All-New Chevrolet Cheyenne Announced For Mexico15
General Motors has announced the all-new Chevrolet Cheyenne and Silverado for Mexico. The full-size pickups will arrive in Mexico early next year, introducing significant improvements over the outgoing models.
“For a century, we have evolved in the development of alternatives for the changing needs of transportation and cargo of our customers, and with this we have built the most complete portfolio of pickups in the Mexican market that integrates various options such as Tornado, Colorado, Silverado and, of course Cheyenne,” said Ernesto M. Hernández, President and CEO of General Motors de México (in a statement translated from Spanish by GM Authority).
New Chevrolet Silverado For Mexico
The new trim level strategy that Chevrolet implemented on the all-new 2019 Silverado 1500 in the U.S. market will be particularly appropriate for Mexico, where the brand markets the Silverado pickup via two nameplates:
- Silverado serves as the basic version of the truck focused on the fleet market, while
- Cheyenne is the better-equipped model focused on the retail market
In that regard, the 2019 Silverado in Mexico will be equivalent to the 2019 Silverado Work Truck trim level in the United States. The model features a model-specific, black front fascia design with incandescent headlights, a grille with a horizontal bar and the “CHEVROLET” script.
In Mexico, the 2019 Silverado will be available in Single Cab or Crew Cab bodies along with a single powertrain combination: the 4.3L V-6 LV3 engine making 285 horsepower and 305 pound-feet of torque mated to a 6-speed automatic transmission in either 4X2 or 4X4 configurations.
Notably, the 2019 Silverado loses the 5.3L V8 engine option that was available in the outgoing, K2-generation Silverado.
2019 Chevrolet Cheyenne For Mexico
Meanwhile, the 2019 Chevrolet Cheyenne is the higher-end Silverado. In the case of the all-new model, it will be available in RST, Trail Boss, LTZ and High Country trim levels. All 2019 Chevrolet Cheyenne models will be available exclusively in the Crew Cab body style and include the up-level front fascias, with more sophisticated headlights plus a grille with a double horizontal bar, in various finishes.
On a mechanical level, the 2019 Chevrolet Cheyenne will be offered exclusively with two eight-cylinder engines:
- The 5.3L V8 L84 making 355 horsepower and 383 pound-feet of torque mated to an improved 8-speed automatic transmission, and
- The 6.2L V8 L87 making 420 horsepower and 460 pound-feet of torque mated to the new GM 10-speed automatic transmission, exclusive for the Cheyenne High Country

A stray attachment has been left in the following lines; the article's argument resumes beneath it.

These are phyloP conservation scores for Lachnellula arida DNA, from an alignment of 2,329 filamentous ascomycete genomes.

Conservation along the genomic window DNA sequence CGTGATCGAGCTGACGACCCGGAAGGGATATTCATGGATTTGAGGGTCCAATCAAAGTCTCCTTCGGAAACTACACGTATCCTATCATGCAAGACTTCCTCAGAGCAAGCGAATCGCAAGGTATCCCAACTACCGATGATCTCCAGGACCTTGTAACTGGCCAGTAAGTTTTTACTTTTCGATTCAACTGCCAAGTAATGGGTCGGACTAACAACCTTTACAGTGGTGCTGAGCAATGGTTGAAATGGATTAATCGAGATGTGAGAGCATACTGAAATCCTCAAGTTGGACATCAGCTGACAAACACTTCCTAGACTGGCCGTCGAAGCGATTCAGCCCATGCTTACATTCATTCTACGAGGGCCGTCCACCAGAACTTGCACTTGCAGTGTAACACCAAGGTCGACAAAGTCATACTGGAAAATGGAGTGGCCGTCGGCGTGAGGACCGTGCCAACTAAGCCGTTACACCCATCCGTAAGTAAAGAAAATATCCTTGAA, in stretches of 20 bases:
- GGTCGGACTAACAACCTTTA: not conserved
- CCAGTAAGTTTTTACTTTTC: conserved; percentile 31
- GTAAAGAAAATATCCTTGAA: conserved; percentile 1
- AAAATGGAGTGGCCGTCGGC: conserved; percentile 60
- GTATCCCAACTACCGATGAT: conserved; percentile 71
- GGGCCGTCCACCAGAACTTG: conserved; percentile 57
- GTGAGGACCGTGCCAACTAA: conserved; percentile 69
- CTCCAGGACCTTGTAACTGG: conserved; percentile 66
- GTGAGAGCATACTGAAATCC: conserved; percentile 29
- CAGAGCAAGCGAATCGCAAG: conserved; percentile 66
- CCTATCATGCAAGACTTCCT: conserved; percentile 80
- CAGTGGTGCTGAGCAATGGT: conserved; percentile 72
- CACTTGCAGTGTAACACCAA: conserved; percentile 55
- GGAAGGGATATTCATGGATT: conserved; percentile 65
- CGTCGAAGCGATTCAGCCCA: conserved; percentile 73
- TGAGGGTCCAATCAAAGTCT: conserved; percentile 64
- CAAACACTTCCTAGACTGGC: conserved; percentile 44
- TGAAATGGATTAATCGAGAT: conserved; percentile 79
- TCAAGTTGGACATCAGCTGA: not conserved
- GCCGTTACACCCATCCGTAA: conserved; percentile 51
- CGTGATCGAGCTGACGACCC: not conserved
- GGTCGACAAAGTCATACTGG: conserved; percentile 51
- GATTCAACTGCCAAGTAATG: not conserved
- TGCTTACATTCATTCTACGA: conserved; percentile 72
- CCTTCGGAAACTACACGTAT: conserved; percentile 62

Two engines introduced in the U.S.-market 2019 Silverado – the turbo-charged 2.7L I-4 L3B and the 3.0L I-6 Turbo Diesel LM2 Duramax – will not be available in Mexico, at least for the time being.
The 2019 Chevrolet Cheyenne and Silverado for Mexico will continue to be manufactured at the GM Silao plant in Guanajuato, Mexico and will arrive at dealers during the first quarter of 2019. The brand has yet to disclose pricing for the new trucks.
The Cheyenne Name
The Cheyenne name was first introduced in 1971 as the highest equipment level of the second-generation Chevrolet C/K pickup. However, at the end of the 1970s, GM’s Mexican subsidiary decided to commercialize the third-generation C/K as the Chevrolet Cheyenne due to the remarkable success of the C/K in the Cheyenne trim level.
So when GM, in 1998, decided to replace C/K with Silverado for Chevy’s full-size pickup truck line, the Cheyenne name in Mexico already had two decades under its belt, becoming very well-established and achieving high levels of recognition. Because of this, GM decided to keep the Cheyenne name for the Mexican market – which is currently the only country where the Silverado is marketed as the Cheyenne.
So perhaps that’s why GM filed the Cheyenne trademark in 2016.
Stay tuned to GM Authority as we bring you the latest Chevrolet news and Chevy Silverado news coverage.
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Funny, every other GM market understands the importance of maintaining nameplates. But here in the US GM craps all over well established nameplates with marketing apathy, or just erases all of their legacy with a new nameplate for no reason.